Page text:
“We’re thrilled to be involved with Cancer Grand Challenges. With this award, we’re working to unravel [a] riddle and match cancer types to therapies most likely to benefit each patient.”
—STEPHEN ELLEDGE, PHD
Stephen Elledge, PhD, a researcher in the Brigham and Women’s Hospital Division of Genetics, has received a five-year $25 million award to address some of the biggest questions facing cancer research.
Cancer Research UK and The Mark Foundation for Cancer Research provided this funding through Cancer Grand Challenges, a global research platform fueling world-class, multidisciplinary teams to make radical progress against cancer.
Elledge is the principal investigator leading a global research team—SPECIFICANCER—to investigate why specific genetic defects cause cancer in some tissue types but not others. For example, carrying the well-known BRCA gene mutation dramatically increases a person’s risk of breast, prostate, and ovarian cancers, but the defect does not increase cancer risk in other tissues despite its existence in every cell in the body. SPECIFICANCER is framing a new approach to better understand faulty genes and identify ways to prevent or treat cancer under Elledge’s direction alongside Karen Cichowski, PhD, co-leader of the project and codirector of the Brigham’s Cancer Cell Biology Program.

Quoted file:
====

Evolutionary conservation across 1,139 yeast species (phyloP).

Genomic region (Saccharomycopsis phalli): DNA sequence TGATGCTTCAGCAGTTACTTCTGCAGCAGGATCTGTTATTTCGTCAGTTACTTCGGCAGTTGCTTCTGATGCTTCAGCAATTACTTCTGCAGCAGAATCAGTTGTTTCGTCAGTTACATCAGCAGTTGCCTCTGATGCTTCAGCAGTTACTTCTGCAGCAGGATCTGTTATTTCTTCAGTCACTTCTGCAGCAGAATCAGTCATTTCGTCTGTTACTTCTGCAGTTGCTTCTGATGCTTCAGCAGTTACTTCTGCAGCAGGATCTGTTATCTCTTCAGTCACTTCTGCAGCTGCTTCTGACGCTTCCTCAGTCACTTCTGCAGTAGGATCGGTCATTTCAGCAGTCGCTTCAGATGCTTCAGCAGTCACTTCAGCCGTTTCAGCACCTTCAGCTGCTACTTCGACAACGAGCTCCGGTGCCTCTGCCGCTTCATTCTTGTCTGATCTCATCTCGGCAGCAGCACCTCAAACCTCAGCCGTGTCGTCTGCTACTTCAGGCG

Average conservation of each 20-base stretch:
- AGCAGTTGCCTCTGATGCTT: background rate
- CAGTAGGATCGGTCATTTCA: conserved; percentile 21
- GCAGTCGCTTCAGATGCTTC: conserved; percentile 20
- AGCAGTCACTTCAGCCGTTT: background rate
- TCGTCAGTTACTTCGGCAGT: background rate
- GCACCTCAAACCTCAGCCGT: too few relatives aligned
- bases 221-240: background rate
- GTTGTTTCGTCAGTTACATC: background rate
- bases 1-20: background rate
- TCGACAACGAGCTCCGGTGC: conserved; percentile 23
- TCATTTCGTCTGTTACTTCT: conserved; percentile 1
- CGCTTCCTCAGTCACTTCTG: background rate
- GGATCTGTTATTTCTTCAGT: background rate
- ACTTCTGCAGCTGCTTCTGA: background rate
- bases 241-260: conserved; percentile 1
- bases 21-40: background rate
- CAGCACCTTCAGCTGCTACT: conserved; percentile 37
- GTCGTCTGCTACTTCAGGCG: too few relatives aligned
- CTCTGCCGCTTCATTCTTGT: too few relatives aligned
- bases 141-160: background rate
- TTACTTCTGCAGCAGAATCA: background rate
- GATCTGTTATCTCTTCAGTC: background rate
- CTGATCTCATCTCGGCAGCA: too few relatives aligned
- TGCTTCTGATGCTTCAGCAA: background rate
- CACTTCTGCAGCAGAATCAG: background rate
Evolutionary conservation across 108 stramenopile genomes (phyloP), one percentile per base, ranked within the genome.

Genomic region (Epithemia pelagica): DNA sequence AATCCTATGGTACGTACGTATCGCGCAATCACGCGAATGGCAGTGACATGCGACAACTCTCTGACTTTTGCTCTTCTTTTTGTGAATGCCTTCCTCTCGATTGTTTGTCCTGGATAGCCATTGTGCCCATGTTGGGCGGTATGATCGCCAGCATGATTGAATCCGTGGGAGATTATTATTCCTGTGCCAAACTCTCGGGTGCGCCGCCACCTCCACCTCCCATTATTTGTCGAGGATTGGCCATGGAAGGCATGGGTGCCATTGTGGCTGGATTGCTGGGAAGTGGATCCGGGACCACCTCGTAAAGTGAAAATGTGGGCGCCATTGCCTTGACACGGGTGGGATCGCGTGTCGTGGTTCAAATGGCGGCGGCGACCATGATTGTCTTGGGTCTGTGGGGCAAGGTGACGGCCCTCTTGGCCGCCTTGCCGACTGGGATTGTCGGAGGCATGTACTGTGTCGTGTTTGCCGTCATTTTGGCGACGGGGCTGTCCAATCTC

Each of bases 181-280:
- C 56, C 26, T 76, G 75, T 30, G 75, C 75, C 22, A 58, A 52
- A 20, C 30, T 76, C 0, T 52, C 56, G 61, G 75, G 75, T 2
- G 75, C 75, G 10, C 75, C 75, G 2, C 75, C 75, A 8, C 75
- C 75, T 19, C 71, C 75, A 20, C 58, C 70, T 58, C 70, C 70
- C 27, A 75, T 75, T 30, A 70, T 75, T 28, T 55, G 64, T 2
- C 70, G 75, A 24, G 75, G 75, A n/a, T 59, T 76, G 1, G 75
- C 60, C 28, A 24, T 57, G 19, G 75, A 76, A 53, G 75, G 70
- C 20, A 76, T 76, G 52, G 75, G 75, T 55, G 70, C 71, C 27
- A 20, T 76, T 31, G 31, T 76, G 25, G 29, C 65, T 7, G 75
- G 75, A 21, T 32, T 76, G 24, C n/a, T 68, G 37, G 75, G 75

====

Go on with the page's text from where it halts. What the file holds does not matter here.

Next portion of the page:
“We’re thrilled to be involved with Cancer Grand Challenges,” says Elledge. “We think the reason specific genetic defects cause certain types of cancer comes down to the way different cell types are ‘wired.’ With this award, we’re working to unravel this riddle and match cancer types to therapies most likely to benefit each patient.”
Michele Cleary, CEO of The Mark Foundation, says, “We were intrigued by SPECIFICANCER’s thoughtful approach to addressing tissue specificity. The strong collegial dynamic among team members, coupled with Dr. Elledge’s expert leadership, gave us confidence the project will be successful.”
Cancer Research UK CEO Michelle Mitchell notes how vital it is to support research of this caliber. “These international teams are among the best in the world in their respective fields,” she says. “Cancer Grand Challenges is enabling them to establish new and exciting collaborations.”
SPECIFICANCER is poised to make a transformative difference, observes Professor Rene Bernards, PhD, of the Cancer Grand Challenges Scientific Committee. “Headed by a principal investigator at the cutting edge of his field, this team is setting out to answer a question that has puzzled the cancer community for years,” he says. “If successful, this could revolutionize our understanding of what drives cancer and change the way we choose treatment for patients.”